We all started using the term “climate change” when people started using “global warming” to evoke visions of a summery paradise on earth thanks to warming temperatures. I mean, nobody likes the cold, right? If we hadn’t just had a week-long heatwave, I’d be a little more sympathetic.

Some of the rosy predictions, though, Apparently the long-sought-after Northwest Passage has finally opened up for shipping. Arctic ice is retreating, and 2010 is being called the “Landmark Year” in Arctic shipping. This could open up a lot of opportunities for Europe/Asian shipping, which of course will drive more trade, production and industry – meaning even less ice in the long run.

This is a sign, folks. Runaway global warming is a serious threat – we have no idea how long we have before climate change itself causes enough warming to keep itself going. And while that’s a threat with things like disappearing sea ice (dark oceans absorb more heat) and dying forests (rotting trees give off greenhouse gasses), it’s also an issue if warming opens up economic opportunities which drive climate change, like shipping, farming or massive northern settlement. Which is not to say that any of these things need to drive climate change, just that in their current forms, they do. And when our entire world is at risk, we need to stop fantasizing about some magical technological revolution which will make them all “carbon-neutral”.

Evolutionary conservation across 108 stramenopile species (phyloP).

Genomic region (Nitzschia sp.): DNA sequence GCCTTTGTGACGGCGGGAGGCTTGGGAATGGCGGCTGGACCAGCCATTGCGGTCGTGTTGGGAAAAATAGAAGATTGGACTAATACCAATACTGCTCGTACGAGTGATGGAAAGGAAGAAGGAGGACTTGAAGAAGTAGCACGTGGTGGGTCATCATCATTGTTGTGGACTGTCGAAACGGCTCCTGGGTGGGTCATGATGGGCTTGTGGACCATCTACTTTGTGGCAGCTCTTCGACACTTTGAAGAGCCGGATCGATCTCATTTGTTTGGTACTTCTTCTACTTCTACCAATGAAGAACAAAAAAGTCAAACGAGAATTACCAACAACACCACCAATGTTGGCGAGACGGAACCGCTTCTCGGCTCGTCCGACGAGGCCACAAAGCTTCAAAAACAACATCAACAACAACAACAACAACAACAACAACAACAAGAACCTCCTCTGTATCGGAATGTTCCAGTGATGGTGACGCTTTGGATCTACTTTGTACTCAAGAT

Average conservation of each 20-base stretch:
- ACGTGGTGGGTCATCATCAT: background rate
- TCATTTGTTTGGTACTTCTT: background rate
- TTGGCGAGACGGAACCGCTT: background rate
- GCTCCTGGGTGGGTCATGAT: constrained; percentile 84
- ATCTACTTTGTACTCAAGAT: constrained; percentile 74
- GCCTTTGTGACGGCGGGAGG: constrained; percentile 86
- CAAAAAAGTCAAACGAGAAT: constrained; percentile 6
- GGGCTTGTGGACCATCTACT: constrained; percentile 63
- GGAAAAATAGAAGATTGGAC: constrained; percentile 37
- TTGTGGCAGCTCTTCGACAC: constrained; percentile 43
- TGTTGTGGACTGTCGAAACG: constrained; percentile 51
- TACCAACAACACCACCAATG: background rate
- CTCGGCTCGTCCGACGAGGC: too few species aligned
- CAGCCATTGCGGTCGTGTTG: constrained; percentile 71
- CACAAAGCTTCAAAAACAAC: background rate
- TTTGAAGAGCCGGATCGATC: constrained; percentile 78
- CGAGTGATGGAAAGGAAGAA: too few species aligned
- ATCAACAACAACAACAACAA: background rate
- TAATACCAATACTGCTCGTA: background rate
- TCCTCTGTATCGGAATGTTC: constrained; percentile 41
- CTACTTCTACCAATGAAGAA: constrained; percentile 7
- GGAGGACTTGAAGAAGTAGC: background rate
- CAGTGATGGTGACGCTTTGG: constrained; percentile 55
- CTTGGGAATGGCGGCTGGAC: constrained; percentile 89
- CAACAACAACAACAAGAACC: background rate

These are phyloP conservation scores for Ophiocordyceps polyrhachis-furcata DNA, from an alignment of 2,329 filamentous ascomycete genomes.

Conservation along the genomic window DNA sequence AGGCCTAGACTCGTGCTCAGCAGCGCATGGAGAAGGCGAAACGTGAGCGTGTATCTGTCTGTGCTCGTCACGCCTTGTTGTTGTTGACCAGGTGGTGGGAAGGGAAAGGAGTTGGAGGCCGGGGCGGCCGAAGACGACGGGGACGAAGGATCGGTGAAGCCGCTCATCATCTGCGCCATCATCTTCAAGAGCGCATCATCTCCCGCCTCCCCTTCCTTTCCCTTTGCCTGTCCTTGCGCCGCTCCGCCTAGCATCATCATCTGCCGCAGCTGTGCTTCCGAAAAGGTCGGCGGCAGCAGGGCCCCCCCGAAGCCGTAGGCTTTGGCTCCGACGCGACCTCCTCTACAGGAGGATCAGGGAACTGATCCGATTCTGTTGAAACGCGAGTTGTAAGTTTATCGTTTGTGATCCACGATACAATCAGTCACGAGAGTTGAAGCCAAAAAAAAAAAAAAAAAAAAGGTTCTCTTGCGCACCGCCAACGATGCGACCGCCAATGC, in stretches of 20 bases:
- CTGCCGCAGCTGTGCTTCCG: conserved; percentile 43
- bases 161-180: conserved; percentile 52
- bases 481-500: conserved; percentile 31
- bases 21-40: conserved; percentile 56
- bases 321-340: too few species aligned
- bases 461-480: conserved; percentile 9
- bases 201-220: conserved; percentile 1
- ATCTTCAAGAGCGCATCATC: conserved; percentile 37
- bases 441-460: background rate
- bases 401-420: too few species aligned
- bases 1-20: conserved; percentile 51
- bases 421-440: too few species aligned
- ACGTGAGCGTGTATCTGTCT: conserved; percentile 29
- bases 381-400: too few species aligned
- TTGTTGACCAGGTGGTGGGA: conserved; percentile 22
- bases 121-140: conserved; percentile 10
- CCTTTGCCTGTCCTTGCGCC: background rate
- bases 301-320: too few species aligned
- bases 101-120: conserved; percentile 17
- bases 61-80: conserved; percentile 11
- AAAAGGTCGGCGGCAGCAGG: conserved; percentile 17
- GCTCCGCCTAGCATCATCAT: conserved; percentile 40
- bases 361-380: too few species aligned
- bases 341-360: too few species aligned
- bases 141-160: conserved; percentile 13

A revolution like that is coming, but not from above. It will involve the wholesale rejection of entire industries and modes of production (like those which ship things here from Asia). Industry-leading corporations will be demolished, and I suspect more than a few governments will fall as well. If we’re going to factor massive fuel and emission savings because of technologies into our response to Climate Change, then we’re going to have to work to make that happen. Governments and corporations are not going to do it for us.

The real question here where is all that ice going? And the answer is clear – sea levels.

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